During the Quaternary formed in the widely ramified system of the Rhine river gravel and sand deposits that are recognizable as terraces today. During the first cold period, a first main terrace that approach reached to the eastern county boundary and extending in the west to the Meuse was born. The following cold periods formed predominantly formed of gravel and sand lower terrace, which today occupies large parts of the Lower Rhine lowlands and is especially used for gravel extraction. Furthermore, emerged as the terminal moraines " Sonsbecker Switzerland " in Sonsbeck that " Hees " at Xanten and inland dunes in the " Diersfordter forest " near Wesel.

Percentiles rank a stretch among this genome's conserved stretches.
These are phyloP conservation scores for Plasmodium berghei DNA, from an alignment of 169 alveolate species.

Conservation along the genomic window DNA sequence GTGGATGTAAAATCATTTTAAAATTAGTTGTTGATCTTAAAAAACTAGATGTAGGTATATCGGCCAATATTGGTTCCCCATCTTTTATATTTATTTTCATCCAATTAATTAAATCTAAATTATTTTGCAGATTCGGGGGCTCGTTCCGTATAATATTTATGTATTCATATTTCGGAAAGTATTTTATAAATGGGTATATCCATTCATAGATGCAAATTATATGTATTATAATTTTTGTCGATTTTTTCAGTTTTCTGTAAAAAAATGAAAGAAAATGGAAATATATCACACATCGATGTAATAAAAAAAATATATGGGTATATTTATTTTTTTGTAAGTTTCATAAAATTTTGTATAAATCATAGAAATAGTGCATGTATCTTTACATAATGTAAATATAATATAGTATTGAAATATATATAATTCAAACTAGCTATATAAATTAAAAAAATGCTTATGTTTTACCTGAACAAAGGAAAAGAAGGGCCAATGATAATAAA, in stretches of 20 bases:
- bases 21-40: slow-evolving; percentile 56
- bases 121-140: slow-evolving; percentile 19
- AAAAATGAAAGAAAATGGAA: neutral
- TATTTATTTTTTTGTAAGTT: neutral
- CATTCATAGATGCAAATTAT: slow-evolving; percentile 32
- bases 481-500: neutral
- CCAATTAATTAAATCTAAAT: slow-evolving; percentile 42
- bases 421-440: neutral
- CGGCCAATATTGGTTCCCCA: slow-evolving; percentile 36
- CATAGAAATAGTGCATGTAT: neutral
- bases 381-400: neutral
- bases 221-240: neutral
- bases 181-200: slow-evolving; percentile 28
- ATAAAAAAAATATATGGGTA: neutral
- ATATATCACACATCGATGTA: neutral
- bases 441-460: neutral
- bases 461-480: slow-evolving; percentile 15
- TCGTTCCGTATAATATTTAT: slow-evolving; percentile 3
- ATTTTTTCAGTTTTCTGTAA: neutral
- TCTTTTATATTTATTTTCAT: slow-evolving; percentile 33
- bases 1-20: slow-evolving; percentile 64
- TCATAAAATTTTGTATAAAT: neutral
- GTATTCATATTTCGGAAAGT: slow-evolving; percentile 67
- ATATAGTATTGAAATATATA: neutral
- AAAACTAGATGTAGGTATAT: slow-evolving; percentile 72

Termed Kendel and Leyen former Rhine courses and streams as well as the surveys referred to as Donken typical landscapes in the district. During the 18th century, the Rhine was gradually straightened and levees created throughout the district, making large parts of the previously 4-6 km wide floodplain of the Rhine and its floods were cut and dried. Also, some of the former Rhine loops were thus separated from the river and some are still preserved, as well as a few as " seas" designated backwaters of the Rhine, which are like the " Bislicher sea " predominantly classified as nature reserves. One of only two still largely intact floodplains in the district is the nature reserve island with Bislicher Xanten Old Rhine, the second floodplain can be found in the nature reserve " Lippeaue " to Schermbeck. The majority of the former floodplains is today occupied by salt marshes, which are used predominantly agricultural green space.